Work History method

Work History (you can also call use the heading Employment History if you prefer) should list your employment record in reverse chronological order. As well as the dates you were at home, cover off on the key skills or any community work you may have done in this time. So, for a mum returning to work it could look like this:

Home manager/full time mum - January 2006 - September 2009

Skills acquired: Excellent organisational skills, communication skills and the ability to multi task. During this time I completed both a MYOB course and a first aid certificate. I managed the books for my husband's plumbing business and I created and managed the roster for volunteer aides at my daughter's child care centre.

Marketing Manager - XYZ company - February 2001 - December 2005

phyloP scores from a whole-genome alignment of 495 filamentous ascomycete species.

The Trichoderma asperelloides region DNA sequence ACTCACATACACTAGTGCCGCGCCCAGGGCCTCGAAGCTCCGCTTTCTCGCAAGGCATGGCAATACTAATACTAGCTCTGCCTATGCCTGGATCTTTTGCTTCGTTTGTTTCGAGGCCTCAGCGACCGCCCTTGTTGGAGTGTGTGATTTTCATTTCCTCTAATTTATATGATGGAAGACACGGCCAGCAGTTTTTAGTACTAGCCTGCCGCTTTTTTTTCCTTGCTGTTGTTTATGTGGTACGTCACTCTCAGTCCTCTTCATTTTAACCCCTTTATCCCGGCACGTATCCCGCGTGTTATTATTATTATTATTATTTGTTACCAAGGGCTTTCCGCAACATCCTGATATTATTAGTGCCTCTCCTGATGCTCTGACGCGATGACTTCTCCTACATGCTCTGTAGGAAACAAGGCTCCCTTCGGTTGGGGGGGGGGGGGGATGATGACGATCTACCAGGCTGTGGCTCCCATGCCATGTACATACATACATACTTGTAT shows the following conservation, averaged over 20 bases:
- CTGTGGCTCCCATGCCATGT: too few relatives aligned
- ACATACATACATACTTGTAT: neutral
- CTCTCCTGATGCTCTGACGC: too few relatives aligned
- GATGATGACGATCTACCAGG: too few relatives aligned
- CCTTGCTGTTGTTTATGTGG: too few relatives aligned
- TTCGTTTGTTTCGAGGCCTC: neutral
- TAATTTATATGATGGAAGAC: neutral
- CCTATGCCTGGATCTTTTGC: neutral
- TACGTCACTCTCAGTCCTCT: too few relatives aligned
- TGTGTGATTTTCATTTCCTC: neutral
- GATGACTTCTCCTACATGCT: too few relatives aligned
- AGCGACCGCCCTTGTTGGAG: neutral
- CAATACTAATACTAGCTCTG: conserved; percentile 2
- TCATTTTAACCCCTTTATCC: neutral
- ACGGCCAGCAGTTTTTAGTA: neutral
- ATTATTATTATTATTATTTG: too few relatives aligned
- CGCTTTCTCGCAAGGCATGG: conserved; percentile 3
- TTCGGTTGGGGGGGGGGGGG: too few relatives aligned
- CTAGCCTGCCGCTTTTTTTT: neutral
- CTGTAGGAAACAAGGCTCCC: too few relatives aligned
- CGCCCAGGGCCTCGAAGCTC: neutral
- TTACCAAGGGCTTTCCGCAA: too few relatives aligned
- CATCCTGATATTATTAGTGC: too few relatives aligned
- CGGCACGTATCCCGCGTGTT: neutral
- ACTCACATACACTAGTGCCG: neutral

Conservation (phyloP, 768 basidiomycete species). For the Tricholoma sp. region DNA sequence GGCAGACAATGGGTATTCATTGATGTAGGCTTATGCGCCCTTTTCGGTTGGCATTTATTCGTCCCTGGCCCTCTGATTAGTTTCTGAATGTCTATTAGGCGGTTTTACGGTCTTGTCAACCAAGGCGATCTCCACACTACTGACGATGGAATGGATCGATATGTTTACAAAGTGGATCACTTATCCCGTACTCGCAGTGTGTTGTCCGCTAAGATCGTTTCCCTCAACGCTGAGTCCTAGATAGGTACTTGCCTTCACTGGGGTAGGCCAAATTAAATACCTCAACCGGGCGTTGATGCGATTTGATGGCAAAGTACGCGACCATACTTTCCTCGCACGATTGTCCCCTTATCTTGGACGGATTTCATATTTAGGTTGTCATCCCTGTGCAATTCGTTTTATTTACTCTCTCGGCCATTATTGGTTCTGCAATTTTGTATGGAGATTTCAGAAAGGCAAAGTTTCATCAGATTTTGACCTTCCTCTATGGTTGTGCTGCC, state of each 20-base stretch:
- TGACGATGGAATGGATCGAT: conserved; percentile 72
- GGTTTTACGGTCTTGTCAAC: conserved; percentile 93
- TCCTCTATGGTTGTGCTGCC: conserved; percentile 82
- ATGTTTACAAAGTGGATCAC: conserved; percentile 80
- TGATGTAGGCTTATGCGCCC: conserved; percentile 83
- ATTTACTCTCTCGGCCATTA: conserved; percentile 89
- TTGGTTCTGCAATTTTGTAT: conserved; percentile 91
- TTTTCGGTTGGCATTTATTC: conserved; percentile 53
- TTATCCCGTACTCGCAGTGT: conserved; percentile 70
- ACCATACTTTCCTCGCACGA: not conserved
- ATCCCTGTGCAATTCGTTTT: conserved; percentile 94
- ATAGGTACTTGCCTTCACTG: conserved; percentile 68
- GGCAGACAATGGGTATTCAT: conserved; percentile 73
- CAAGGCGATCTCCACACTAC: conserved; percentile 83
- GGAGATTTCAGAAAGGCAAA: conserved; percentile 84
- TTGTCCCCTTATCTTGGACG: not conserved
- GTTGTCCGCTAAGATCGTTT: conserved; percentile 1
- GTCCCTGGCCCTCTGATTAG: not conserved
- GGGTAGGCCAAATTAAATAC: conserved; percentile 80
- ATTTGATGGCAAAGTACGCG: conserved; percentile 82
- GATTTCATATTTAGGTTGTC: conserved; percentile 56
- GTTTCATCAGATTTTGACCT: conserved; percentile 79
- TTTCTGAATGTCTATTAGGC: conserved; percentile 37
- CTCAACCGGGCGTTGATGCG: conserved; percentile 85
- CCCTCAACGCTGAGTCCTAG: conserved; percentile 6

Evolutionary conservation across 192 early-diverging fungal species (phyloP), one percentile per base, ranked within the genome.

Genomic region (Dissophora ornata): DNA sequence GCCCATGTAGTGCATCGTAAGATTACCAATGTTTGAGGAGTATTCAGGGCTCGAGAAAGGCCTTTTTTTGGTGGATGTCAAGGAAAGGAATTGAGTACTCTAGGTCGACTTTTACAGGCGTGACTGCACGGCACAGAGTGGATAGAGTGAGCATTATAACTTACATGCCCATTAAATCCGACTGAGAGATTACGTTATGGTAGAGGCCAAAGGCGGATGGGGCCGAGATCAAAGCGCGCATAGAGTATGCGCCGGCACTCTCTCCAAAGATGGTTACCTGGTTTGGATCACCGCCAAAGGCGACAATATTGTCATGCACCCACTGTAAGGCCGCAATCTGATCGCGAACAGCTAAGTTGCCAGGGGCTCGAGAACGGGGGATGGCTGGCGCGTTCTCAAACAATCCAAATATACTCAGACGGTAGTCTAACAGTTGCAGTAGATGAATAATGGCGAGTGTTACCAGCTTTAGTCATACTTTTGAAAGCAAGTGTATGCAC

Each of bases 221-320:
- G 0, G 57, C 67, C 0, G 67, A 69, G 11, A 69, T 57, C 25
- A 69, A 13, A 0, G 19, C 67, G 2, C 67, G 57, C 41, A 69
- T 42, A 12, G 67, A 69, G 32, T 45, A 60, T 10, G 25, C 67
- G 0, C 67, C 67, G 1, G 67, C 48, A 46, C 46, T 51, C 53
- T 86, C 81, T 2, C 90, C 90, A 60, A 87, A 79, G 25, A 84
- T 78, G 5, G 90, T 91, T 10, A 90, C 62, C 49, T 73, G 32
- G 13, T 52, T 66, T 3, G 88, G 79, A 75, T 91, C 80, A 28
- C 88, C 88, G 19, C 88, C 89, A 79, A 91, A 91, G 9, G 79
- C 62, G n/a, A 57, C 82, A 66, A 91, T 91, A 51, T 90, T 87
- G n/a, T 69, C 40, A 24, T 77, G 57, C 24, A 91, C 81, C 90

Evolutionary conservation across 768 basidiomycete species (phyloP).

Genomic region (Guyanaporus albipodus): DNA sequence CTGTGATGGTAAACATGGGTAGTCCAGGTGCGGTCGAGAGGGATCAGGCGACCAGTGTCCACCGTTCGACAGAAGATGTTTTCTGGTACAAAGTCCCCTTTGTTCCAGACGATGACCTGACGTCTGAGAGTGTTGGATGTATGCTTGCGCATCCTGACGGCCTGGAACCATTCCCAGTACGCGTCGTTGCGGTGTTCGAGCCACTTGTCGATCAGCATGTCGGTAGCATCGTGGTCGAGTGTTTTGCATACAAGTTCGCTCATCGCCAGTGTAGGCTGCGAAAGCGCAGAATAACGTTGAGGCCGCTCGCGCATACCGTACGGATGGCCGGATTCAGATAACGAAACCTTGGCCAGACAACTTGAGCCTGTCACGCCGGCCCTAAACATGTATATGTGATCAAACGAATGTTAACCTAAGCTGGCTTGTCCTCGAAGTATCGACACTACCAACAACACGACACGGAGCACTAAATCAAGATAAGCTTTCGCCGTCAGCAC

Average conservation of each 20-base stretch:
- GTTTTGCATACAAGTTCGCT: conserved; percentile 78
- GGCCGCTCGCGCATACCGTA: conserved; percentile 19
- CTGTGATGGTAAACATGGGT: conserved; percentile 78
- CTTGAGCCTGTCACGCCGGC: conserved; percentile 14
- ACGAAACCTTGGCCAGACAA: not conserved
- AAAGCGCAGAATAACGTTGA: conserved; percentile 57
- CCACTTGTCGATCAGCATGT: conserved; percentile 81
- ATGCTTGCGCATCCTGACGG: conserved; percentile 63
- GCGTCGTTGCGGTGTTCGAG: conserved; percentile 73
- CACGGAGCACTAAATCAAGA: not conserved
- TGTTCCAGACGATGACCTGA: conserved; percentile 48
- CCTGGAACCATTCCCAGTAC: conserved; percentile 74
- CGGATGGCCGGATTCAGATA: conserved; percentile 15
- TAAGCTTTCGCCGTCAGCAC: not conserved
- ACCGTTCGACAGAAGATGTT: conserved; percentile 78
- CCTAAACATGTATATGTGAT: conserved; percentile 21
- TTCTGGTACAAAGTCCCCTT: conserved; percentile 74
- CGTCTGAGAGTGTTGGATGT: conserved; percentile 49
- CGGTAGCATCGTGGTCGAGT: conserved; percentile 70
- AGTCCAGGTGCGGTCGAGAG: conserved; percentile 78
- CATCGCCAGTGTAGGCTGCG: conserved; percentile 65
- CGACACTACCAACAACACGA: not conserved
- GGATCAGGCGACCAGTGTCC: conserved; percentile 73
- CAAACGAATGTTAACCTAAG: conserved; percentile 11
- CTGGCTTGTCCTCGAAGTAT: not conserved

About XYZ company: One line if the company is not well known.

Responsibilities: A few dot point lines

Key Achievements: At least three dots points detailing not what you were paid to do but how you went beyond that.

And the rest of your history in reverse date order.

Researching the job market

Use several methods simultaneously.

Don't be shy. You cannot afford to be. Let friends and family know that you are returning to work and what sort of role you are looking for. Do a call around or email around of former colleagues and managers. Don't ask for a job. Ask for job leads. People want to be asked questions they can say 'yes' to. Many companies pay staff to refer successful candidates so you are not putting anyone out by just asking people to pass on any job leads.

Search online and in newspapers making particular note of the software (eg Microsoft Office, MYOB or whatever) and other specific skills being asked for in job ads for the type of roles that interest you. Also see which recruitment companies handle which types of jobs.

Get in touch with women you have met through childcare and mother's groups who have returned ahead of you to get their input on what they did when they returned to work. People are usually happy to pass on their advice.